Does it make sense, then, that television networks thematically unrelated to sports bid enthusiastically for their broadcast rights? Only if sports content evolves qualitatively to justify more distribution. The most direct solution is to improve the talent that makes the content. But talent runs in organic, largely uncontrollable cycles. No amount of visionary league strategy can ensure that the next LeBron James will be born in time to turn pro as the first LeBron James retires. Simply livening up the rules of on-field competition, moreover, is difficult in light of today’s sophisticated, unionized players. Here again the NBA is a good example, as its efforts to ban universally panned “flopping” have already prompted the Players Association to threaten to file a charge with the National Labor Relations Board. Even Pixar would have slowed production if it had to negotiate with Nemo over lighting.
The other, less direct way to position sports content for more distribution is to supplement it with features likely to attract viewers. High-definition television has undoubtedly helped, as has gambling (even if leagues are loath to acknowledge it). This is where the new MLB wild-card format comes in.
Expanding the postseason opens the door to inferior teams with inferior records and inferior talent. But sudden-death stakes are uniquely terrifying (for teams) and compelling (for fans). That makes for a more engaging product in both the regular season and the playoffs. The Yankees, Orioles, Rangers, and A’s fell over themselves to win their divisions so as to avoid the American League wild-card game, adding drama to August and September. Expanding from eight to 10 qualifiers also kept more teams in contention deep into the season. Given how close the Phillies and Brewers came to making the playoffs even after trading off important players in July, one might expect more teams to hold onto their best talent going forward, making for even broader pennant races. And if recent sudden-death playoffs are any indication, fans of the Cardinals, Braves, Orioles, and Rangers will watch in droves to see if their teams survive Friday’s one-game playoffs. Casual fans, too, will likely be drawn in by the high-stakes, high-stress games.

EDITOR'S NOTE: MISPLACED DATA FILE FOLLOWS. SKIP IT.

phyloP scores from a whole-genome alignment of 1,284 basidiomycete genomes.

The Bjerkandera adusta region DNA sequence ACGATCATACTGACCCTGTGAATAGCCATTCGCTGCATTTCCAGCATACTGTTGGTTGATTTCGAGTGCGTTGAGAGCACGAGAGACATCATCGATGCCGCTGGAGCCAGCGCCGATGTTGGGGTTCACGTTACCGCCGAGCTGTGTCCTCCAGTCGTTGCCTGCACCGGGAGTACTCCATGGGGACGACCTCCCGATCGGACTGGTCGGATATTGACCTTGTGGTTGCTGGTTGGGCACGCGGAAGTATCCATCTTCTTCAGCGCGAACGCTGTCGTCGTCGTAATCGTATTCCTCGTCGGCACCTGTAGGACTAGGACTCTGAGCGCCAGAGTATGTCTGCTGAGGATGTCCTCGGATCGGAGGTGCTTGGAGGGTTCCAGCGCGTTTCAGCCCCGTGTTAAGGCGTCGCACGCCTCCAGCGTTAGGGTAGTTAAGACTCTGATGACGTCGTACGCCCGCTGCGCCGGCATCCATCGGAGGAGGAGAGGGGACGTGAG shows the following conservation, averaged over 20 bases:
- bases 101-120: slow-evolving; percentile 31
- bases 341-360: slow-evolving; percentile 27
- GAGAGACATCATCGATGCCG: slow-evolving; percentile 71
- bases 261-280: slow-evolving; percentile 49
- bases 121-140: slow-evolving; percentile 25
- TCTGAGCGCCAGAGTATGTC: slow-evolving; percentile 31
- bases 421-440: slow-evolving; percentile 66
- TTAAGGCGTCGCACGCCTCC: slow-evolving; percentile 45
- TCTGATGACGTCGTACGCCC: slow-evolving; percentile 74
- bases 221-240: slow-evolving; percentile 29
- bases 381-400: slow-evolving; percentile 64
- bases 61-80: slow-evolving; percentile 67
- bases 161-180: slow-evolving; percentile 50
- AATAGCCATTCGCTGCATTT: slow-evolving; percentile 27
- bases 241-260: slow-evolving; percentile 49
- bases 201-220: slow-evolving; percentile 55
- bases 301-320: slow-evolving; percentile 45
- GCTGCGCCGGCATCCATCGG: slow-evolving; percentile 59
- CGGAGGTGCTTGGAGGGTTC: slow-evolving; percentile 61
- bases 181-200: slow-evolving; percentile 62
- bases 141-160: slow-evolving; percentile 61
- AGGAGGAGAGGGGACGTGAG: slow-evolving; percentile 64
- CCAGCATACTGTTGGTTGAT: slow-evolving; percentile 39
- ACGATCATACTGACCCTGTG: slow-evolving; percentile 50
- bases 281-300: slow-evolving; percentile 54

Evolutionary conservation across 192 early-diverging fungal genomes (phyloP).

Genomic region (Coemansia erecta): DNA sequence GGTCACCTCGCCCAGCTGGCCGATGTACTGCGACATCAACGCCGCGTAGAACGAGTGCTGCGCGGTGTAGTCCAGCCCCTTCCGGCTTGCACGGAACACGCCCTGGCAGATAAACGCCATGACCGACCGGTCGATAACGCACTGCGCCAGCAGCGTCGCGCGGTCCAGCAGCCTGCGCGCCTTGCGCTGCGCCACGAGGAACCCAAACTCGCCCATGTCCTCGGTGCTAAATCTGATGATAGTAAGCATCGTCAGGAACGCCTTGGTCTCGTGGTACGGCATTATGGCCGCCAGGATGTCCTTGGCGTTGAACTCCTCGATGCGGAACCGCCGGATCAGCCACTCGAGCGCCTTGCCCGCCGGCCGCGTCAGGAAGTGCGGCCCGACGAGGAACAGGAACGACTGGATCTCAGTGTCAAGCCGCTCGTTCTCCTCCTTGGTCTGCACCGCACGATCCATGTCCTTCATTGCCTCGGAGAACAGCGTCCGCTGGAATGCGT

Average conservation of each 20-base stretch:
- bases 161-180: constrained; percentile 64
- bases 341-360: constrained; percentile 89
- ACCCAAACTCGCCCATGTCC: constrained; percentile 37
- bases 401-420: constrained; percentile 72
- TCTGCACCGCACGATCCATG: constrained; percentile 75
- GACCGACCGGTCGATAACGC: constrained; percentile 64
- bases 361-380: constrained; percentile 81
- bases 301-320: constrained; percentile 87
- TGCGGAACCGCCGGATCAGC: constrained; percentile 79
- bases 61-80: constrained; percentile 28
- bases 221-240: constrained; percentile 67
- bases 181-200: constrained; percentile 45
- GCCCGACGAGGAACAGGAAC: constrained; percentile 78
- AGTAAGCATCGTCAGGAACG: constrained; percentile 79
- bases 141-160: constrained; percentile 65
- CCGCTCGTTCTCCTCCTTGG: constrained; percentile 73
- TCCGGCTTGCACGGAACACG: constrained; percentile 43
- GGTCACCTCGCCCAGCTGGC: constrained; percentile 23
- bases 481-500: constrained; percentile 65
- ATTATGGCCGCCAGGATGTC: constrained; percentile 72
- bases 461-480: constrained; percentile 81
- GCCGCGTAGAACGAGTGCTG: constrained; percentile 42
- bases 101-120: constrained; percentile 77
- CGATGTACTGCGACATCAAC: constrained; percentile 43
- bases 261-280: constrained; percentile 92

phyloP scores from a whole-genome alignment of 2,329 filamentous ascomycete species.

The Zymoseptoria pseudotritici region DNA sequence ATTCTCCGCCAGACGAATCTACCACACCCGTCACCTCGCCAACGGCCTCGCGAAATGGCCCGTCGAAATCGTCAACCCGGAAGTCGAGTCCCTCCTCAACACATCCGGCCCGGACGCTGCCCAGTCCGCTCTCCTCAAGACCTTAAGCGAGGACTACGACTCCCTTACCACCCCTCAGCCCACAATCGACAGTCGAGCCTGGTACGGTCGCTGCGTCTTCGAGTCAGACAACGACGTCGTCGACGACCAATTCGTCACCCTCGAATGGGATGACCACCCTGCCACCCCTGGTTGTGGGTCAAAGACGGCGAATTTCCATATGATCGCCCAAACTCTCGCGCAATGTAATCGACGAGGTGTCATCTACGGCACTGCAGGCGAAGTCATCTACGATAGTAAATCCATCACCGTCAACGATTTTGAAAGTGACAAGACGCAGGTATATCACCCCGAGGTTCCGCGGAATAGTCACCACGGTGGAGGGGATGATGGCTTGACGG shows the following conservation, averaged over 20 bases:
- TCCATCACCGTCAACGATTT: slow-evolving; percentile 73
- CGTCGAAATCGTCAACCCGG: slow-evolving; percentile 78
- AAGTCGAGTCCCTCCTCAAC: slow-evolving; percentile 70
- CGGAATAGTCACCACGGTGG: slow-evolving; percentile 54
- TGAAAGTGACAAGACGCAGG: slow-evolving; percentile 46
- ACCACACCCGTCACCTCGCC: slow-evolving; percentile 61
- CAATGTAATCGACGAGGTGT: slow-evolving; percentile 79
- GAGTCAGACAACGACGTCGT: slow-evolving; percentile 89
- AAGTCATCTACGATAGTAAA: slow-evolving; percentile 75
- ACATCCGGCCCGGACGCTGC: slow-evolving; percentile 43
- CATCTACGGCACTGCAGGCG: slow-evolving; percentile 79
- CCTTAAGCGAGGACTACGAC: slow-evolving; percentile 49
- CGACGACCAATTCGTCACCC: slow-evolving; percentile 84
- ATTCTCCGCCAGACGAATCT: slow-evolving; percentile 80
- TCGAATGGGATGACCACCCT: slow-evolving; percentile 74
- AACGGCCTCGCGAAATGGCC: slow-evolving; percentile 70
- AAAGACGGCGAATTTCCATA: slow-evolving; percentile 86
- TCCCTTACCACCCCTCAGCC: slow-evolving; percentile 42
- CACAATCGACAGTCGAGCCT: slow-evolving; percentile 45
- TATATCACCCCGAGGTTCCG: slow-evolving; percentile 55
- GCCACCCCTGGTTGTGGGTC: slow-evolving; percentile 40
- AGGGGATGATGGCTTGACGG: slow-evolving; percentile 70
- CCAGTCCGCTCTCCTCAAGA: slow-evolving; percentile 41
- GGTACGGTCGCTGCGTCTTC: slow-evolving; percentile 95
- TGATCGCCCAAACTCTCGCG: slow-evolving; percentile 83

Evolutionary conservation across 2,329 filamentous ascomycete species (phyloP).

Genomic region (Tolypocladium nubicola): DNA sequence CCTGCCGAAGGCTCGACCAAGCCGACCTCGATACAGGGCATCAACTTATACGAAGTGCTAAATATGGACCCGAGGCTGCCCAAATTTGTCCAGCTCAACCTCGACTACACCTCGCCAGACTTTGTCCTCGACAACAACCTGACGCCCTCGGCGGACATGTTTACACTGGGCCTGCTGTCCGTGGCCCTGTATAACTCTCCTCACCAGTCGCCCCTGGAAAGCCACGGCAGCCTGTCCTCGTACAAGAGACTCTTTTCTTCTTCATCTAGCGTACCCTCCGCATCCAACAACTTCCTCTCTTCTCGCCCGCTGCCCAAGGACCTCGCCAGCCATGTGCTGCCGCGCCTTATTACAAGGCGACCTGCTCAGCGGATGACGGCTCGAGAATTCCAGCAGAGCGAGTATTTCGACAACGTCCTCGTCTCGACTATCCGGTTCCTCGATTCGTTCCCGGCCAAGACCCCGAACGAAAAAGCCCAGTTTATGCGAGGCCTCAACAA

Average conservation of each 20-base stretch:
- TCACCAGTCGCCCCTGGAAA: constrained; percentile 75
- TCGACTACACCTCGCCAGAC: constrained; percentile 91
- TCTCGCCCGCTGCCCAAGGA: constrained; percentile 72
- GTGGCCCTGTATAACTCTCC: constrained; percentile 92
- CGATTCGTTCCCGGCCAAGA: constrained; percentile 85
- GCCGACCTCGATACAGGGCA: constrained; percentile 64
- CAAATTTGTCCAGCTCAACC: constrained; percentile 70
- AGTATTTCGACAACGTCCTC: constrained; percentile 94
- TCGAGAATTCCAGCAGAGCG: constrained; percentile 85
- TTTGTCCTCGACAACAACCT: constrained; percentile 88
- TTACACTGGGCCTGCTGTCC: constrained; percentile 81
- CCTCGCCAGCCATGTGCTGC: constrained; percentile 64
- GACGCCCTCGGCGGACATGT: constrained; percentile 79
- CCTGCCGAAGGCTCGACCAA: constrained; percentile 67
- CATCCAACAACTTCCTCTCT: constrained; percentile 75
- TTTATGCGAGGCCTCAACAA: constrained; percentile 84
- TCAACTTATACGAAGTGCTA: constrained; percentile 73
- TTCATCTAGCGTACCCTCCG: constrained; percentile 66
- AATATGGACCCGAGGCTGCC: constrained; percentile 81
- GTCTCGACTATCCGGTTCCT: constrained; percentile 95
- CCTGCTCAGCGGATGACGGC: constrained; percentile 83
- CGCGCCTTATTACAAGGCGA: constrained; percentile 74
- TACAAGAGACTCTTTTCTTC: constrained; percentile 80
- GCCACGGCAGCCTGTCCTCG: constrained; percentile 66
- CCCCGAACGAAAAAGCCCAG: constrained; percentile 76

Time will tell if these new wild-card games end up feeling essential or gimmicky. But whatever the answer, the new format is the kind of at-the-margins innovation that sports content owners may as well test. For the NBA, NHL, MLB, NASCAR, and other entities with a lot of event inventory, the challenge is to get fans to care about tonight’s game even though it is just one of many. For the NFL, college football, and Olympic sports, the challenge is to lengthen their effective “seasons.” And for all major sports leagues, the overarching question is whether it’s possible to convince fans to consume three-to-four-hour games when the rest of the competing media world is converging on three-to-four-minute bursts.
The optimal spot on the spectrum of sports inventory is probably somewhere in between the current NFL and MLB seasons. That is why Roger Goodell has pressed for 18 regular-season games and college football’s powers that be have finally accepted a multigame playoff. For high-inventory leagues, cutting games is a bitter pill financially, but repackaging them into a new wild-card round, Chase for the Sprint Cup, or FedExCup playoffs might be the ideal solution to the dual problems of too much product and too little drama. Does this mean a best-of-five World Series or NBA Finals awaits down the road? It may depend on how exciting Friday’s games are.